Adjusting the Grid

This is where you adjust the size of the header, footer, post, sidebar, and content. I had fun playing with the sizes because it’s so easy!

Above the Grid blocks you will see “Create PSD”, this is what you’ll be clicking once you are satisfied with the adjustments you’ve made on both the grids and the elements of the design.

Adjusting the Elements

This part is where you adjust the elements shown on your layout. By checking and unchecking the items, you are adding and removing certain elements that you won’t be needing.

Step 2: Put graphics to groups

After laying out the skeleton of your theme, it is now time to place graphics. It’s pretty much a dress-up game where you apply the graphics to their designated places. Yes, that is all.

Above you will see how it works. The first image is the un-adjusted and the most basic layout which you can see on Step 1 under the name Billboard. The second image is the finished one, added with graphics. It’s just like tracing an image and making things fit.

Step 3: Adjust properties & publish

This is the part where you add the links, SEO stuff, ALT, CSS, meta information of your page, Google Analytics ID, change the background color if you fancy, margins, and a bunch of other stuff that can affect the entirety of your theme.

After publishing, your theme is now ready to go.

Free Themes created using Divine Elemente

2 muchwires

Download It Here


Download It Here

But don’t take my word for it. Try it for yourself. Elemente has a 30–day trial that you can use instantly, just download and install. Don’t forget to tell your friends about it, I’m pretty sure many will find it very useful!


I know many of you have been waiting for this, and that many of that many actually just skipped through the whole thing above (I assure you, there’s a very vital piece of information in there that will make or break your chance to win a license key!).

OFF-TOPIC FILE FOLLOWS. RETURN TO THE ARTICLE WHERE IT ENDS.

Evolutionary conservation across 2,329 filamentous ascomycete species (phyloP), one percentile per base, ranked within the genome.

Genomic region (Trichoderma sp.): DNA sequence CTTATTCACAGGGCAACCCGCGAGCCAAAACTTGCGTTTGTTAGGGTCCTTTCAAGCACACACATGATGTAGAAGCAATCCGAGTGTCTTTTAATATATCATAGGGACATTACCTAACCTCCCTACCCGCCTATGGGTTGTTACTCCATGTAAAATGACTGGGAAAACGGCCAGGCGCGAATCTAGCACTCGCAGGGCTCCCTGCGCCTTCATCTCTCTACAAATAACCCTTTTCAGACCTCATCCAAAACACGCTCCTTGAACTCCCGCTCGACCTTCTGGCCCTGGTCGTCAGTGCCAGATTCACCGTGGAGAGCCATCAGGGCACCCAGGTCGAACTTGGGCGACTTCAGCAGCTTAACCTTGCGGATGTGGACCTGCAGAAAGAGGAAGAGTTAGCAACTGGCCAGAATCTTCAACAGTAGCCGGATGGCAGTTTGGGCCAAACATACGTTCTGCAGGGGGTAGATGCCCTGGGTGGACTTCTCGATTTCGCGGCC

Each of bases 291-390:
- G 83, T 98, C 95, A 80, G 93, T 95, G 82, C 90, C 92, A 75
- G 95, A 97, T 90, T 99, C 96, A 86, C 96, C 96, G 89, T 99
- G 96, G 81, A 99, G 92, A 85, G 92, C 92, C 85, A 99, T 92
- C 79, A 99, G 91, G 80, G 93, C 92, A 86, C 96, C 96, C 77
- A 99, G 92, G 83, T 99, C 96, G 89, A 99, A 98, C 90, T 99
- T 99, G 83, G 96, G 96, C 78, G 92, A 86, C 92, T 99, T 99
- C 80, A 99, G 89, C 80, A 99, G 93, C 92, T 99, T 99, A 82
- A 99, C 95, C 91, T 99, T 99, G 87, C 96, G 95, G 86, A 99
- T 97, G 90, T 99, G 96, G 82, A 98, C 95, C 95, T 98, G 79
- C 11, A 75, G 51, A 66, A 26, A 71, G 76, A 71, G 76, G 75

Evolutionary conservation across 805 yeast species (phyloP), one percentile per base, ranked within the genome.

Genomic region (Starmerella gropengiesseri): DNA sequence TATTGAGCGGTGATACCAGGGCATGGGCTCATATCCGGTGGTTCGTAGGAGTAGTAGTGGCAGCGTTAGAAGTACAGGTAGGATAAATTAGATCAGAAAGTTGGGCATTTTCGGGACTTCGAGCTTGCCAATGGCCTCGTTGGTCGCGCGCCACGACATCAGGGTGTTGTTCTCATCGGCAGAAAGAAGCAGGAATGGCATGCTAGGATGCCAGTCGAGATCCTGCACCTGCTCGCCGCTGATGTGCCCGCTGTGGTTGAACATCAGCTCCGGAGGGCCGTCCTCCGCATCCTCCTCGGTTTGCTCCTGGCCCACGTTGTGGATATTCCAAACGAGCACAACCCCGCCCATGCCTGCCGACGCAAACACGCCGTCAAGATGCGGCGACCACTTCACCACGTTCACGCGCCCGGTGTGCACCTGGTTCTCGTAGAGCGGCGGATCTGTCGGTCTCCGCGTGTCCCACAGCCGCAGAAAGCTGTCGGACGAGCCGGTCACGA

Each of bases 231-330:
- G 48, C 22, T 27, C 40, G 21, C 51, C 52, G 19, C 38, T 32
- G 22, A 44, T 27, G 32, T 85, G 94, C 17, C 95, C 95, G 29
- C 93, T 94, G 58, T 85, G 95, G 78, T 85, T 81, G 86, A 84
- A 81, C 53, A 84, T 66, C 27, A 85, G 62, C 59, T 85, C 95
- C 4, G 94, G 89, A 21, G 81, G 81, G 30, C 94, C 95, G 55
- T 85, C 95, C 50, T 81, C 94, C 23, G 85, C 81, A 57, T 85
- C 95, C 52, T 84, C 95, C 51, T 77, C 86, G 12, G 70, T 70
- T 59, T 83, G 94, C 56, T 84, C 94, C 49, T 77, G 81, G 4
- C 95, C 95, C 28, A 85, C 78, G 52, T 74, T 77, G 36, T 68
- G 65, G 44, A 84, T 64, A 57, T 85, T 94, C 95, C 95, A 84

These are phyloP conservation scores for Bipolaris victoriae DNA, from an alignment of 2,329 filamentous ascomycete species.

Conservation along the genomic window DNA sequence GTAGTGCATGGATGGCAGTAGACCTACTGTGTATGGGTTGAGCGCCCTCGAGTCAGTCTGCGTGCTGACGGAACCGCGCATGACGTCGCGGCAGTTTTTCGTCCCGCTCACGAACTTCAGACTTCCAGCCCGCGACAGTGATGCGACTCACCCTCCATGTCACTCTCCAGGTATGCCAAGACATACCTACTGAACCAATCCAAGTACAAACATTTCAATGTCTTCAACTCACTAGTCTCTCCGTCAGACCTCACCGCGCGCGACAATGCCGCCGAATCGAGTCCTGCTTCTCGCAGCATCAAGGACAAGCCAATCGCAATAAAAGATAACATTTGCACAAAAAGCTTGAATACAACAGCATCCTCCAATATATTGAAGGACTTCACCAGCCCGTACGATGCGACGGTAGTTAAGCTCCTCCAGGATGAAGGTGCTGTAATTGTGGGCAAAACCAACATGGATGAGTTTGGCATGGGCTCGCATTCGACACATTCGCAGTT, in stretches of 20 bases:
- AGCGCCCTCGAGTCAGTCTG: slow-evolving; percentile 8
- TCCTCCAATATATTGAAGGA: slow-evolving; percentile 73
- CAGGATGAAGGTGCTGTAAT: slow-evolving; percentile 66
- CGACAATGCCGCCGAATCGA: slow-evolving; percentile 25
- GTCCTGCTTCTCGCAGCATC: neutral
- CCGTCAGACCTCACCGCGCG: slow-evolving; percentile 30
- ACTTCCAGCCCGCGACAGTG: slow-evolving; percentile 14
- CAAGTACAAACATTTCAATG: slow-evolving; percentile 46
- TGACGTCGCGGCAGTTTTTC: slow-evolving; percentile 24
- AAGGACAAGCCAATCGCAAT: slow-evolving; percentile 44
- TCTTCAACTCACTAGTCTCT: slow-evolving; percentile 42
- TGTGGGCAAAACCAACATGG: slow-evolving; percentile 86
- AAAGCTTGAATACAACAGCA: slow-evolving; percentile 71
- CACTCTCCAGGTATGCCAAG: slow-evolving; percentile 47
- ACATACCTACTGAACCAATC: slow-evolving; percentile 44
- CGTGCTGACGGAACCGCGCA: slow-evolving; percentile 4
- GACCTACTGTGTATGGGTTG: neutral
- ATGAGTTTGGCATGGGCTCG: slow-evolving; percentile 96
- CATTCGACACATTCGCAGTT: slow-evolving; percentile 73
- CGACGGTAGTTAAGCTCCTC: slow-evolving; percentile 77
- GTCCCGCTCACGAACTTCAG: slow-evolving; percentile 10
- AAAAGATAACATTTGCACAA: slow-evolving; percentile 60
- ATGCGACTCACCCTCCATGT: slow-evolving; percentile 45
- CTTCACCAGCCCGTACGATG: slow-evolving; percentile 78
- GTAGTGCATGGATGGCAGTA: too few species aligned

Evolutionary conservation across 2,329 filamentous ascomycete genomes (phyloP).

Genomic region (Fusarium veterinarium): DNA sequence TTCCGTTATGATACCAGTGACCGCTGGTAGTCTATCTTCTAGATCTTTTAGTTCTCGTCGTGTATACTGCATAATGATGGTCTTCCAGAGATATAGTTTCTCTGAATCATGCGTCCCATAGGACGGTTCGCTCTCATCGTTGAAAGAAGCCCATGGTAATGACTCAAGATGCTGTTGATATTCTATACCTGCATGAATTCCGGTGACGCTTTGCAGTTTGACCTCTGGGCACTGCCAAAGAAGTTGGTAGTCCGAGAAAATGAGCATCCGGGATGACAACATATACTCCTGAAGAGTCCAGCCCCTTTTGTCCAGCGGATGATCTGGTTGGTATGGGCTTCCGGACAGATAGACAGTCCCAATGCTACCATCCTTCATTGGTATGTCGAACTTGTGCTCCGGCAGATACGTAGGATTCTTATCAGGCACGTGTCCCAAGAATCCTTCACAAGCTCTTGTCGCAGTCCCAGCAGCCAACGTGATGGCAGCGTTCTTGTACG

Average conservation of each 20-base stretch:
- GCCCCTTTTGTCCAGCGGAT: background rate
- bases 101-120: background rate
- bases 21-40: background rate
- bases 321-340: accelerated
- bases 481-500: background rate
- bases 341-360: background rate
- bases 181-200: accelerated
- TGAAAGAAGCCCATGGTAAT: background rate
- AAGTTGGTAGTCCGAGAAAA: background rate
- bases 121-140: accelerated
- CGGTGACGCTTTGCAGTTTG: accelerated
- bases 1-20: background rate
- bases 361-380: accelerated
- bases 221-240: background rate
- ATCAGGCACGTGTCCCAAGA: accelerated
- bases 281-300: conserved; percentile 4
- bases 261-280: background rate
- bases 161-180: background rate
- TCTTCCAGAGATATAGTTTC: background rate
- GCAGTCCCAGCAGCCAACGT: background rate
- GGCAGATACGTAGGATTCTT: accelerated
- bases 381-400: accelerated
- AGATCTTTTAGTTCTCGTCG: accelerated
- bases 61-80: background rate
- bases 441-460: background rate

How to join:

  1. Register using our form below. Why? So that we’ll have an idea how many people will join and so that we can contact you for future design contests! Isn’t that cool?
  2. Design your template using Adobe Photoshop
  3. Download and install Elemente trial version
  4. Run Elemente and convert your PSD to a working WordPress theme!
  5. Submit your entry on or before February 18, 2012
  • submit a zip file containing everything to rean [at] 1stwebdesigner dot com
  • write your full name in the body of the email
  • don’t forget to include your portfolio website (wow!)


  1. The design should be yours.
  2. Only one entry per person.
  3. Trolls will be banned from future contests.

How to Win:

After gathering enough submissions, we will be posting them here. The 3 submissions with the most votes will win a license key from Divine Project! So, how do you gather more votes? 1stwebdesigner.com receives hundreds of thousands of visitors a day, if you’re lucky, many people will see your design and vote for it. But it does not stop there, you can call on your friends to vote for you, provided they have Van Gogh’s eye for art!

Remember, this is the first contest of our explosive 2012!

Rean John Uehara

Rean concurrently served as the Head of Operations and Editor-in-Chief of 1stwebdesigner from 2011 up until Aug 2014. He regularly writes about freelancing, technology, web design, and web development with a little touch of internet marketing here and there.

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  1. Esmaeil Ajorian says

    The website is still down. and one more thing! I know a software called Artisteer and it’s job is to create made-easy themes for WordPress, Drupal, Joomla, Blogger and so on. I have experience working with Artisteer but it’s a little basic and restrictive. I hope Divine Elemente can do the job so much better.

  2. says

    The big issue with Elemente is that it will not work under Windows 64 bit with Photohsop CS5 64 bit. So I and many others are out. A damn shame because I worked with it during the beta testing on my old system but now I can’t use it :-(.

      • says

        My experience was great. Of course it was still in beta so there were bugs but I am sure they have removed those by now. But overall I really liked it.

        However as far as getting up to speed with 64 bit people :-). It’s not going all that quick sadly enough.

  3. Tobbe says

    That’s a great post!
    Is there an alternative for Mac? (Besides Sitegrinder 3 which also supports WP now)